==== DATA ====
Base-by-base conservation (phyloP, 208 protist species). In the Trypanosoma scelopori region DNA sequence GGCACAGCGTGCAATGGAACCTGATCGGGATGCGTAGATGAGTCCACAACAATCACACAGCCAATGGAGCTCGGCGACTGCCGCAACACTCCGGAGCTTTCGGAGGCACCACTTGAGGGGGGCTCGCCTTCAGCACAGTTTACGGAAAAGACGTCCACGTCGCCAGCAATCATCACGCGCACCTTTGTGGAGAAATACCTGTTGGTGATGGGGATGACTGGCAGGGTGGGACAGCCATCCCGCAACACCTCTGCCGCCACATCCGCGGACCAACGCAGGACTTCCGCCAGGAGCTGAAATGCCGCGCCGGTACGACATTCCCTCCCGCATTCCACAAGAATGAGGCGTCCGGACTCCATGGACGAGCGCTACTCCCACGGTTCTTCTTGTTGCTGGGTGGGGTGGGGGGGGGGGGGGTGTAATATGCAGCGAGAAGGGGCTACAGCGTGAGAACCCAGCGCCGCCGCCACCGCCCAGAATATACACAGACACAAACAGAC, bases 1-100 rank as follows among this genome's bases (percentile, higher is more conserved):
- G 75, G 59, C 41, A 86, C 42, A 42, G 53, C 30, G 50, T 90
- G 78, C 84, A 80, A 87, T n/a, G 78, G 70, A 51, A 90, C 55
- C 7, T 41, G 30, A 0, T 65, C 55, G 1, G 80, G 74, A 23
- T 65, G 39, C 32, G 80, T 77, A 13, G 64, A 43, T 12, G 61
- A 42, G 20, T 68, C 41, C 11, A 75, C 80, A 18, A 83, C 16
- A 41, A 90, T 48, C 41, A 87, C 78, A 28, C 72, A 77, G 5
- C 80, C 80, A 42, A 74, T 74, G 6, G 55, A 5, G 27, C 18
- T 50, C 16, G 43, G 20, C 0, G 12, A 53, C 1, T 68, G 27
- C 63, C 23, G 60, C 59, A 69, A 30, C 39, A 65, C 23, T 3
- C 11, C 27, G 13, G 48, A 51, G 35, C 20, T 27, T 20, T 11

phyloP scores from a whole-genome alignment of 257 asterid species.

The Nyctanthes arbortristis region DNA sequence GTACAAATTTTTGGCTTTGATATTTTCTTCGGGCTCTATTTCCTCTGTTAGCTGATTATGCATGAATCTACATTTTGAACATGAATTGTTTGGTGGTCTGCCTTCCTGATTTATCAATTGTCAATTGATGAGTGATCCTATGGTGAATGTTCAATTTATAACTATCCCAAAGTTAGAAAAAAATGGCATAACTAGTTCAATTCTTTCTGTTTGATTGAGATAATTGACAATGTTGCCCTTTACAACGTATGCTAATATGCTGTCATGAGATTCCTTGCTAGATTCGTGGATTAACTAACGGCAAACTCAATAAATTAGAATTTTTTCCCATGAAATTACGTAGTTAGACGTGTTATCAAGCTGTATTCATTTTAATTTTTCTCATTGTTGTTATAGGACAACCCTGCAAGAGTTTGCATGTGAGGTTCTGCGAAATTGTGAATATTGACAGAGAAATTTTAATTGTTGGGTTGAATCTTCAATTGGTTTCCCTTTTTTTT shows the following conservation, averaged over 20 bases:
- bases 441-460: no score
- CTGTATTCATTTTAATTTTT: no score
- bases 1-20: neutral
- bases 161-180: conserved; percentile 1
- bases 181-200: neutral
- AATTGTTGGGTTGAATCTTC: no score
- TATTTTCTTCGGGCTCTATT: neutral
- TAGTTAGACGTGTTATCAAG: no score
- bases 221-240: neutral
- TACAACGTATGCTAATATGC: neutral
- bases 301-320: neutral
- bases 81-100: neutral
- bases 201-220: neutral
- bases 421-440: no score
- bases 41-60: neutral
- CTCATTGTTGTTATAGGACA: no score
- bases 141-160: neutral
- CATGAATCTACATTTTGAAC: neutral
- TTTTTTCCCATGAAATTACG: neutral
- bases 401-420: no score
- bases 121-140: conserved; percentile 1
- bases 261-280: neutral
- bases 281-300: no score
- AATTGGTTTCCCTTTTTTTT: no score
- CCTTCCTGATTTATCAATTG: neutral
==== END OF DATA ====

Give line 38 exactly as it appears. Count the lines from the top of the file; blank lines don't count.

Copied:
- CCTTCCTGATTTATCAATTG: neutral